From October 2004 to January 2011 Sardi served as Vice-Camerlengo of the Holy Roman Church.

He was made a cardinal by Benedict XVI in a November 2010 consistory.

Vatican will open two ossuaries next week in continued cemetery investigation

Vatican City, Jul 13, 2019 / 08:37 am (CNA).- The Vatican has found two ossuaries believed to maybe belong to the German noblewomen whose tombs were found empty earlier this week.

According to Vatican spokesman Alessandro Gisotti, the ossuaries will be opened for testing July 20, in order to determine if they belong to Princess Sophie von Hohenlohe and Duchess Charlotte Frederica, who both died in the 19th century.

The women's tombs and monuments, located in the Teutonic cemetery on Vatican extra-territorial property adjacent to Vatican City State, were opened July 11 in an attempt to find a clue to the 1983 disappearance of an Italian teen, Emanuela Orlandi.

That the tombs were found empty of any human remains, including the women supposedly buried there, was considered an unseen twist in the mystery of the missing Orlandi.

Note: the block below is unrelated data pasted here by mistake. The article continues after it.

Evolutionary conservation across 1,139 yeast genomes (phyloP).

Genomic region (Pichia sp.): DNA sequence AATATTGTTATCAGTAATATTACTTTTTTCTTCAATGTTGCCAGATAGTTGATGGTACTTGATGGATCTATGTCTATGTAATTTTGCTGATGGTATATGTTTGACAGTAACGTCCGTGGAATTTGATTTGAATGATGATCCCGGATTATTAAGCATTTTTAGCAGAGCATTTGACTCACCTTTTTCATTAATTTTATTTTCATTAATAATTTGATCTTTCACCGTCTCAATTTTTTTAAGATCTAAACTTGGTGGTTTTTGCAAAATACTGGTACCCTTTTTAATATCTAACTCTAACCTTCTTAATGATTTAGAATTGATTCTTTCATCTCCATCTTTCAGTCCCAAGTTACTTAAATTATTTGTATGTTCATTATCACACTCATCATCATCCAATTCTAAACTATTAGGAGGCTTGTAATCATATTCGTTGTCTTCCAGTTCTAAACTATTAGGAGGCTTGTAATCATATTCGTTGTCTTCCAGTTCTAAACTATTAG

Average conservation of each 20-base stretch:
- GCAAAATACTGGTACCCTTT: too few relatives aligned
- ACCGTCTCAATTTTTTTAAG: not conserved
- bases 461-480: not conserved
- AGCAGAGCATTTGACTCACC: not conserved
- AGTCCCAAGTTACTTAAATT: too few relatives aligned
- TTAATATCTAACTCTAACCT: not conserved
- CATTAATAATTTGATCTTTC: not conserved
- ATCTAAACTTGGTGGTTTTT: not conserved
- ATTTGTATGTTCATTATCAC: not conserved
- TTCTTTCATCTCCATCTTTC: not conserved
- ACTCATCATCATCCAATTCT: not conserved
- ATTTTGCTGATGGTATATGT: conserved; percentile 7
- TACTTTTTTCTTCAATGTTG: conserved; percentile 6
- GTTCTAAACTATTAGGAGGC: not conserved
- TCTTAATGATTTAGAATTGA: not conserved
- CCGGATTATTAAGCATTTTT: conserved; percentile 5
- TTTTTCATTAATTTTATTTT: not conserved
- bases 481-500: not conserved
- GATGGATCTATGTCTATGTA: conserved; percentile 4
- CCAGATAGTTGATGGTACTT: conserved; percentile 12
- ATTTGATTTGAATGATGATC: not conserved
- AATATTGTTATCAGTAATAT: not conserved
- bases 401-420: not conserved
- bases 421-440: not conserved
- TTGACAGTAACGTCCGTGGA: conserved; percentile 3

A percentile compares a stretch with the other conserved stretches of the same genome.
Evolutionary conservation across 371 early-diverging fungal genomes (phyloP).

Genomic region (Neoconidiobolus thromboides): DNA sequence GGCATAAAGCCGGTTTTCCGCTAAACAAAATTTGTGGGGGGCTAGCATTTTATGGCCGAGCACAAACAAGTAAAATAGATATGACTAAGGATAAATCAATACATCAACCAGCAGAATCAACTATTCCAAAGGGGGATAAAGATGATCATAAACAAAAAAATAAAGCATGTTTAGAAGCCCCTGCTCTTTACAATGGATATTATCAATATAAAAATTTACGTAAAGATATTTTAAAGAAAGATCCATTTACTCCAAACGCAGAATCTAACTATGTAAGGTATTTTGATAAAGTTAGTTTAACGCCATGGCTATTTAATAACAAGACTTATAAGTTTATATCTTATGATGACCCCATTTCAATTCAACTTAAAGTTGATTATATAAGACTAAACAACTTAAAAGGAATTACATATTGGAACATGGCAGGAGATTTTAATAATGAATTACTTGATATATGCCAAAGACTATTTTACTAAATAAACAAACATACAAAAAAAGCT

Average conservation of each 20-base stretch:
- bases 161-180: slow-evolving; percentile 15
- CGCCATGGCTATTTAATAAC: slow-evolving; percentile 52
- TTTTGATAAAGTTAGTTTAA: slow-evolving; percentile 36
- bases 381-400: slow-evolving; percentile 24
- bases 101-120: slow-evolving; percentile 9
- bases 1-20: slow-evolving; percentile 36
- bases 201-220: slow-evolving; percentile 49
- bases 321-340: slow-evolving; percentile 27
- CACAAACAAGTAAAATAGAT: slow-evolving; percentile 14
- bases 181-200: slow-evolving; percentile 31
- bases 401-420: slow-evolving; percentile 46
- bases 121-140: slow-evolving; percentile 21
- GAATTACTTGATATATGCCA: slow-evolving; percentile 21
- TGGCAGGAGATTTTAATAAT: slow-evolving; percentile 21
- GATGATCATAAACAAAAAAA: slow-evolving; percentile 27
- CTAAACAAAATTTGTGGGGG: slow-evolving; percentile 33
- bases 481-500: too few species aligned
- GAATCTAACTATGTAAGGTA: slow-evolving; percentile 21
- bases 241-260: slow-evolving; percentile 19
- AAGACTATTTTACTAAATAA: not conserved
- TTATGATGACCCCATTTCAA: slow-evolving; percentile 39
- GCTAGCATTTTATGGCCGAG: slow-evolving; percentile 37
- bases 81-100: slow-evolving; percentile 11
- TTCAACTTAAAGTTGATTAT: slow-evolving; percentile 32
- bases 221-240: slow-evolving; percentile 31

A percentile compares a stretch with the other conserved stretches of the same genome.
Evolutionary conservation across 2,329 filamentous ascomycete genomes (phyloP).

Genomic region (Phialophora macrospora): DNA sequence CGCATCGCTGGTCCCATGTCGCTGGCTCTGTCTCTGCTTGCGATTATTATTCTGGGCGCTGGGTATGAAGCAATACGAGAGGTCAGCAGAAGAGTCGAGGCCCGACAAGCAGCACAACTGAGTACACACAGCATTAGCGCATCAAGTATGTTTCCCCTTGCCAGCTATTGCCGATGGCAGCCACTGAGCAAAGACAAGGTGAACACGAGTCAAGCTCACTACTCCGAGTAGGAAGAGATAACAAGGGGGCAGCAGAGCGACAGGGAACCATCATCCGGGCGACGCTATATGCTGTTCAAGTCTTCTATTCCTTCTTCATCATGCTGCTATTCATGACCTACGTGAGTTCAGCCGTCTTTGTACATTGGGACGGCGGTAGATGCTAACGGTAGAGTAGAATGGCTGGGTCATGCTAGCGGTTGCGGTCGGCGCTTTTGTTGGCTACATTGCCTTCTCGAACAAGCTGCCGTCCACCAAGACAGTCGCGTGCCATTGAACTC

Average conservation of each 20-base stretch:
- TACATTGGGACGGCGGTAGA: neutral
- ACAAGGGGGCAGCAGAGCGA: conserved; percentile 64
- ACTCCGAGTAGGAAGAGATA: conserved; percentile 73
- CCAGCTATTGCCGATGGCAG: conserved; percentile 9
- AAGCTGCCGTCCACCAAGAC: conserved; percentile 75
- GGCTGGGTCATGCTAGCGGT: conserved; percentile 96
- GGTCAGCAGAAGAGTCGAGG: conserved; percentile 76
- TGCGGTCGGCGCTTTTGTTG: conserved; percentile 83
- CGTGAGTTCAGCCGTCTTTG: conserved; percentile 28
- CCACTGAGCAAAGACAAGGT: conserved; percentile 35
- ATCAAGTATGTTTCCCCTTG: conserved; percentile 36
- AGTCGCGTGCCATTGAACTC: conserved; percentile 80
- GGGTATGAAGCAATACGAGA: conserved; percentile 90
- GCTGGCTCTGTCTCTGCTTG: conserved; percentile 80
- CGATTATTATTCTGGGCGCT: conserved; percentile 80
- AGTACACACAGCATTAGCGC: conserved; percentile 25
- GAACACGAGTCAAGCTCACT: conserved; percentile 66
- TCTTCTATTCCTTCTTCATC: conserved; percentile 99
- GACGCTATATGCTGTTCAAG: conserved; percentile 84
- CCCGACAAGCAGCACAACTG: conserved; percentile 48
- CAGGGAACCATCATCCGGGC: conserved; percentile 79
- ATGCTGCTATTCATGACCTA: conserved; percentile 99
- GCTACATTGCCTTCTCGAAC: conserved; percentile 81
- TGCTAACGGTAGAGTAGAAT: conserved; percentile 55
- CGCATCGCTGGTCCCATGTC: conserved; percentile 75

Gisotti said July 13 documents had been found confirming that in the 1960s and 1970s an extensive renovation of the Teutonic College and the cemetery was carried out.

Staff examined the rooms of the college adjacent to the empty tombs, finding two ossuaries placed under the pavement via hatches in the floor.

"These were immediately sealed for subsequent examination and detection of the bone materials lying therein," Gisotti stated. The ossuaries are scheduled to be opened on the morning of July 20, in the presence of scientific experts.

Emanuela Orlandi was the daughter of an envoy of the Prefecture of the Pontifical House and a citizen of Vatican City State. Her disappearance at age 15 has been one of Italy's biggest unsolved mysteries and the subject of international intrigue, including suspicion about the Vatican’s role, since it occurred.

Vatican tomb investigation uncovers empty graves

Vatican City, Jul 11, 2019 / 10:35 am (CNA).- The opening of two tombs on Vatican property revealed both graves to be completely empty, providing no answers in the unsolved disappearance of an Italian girl 36 years ago, the Vatican reported Thursday.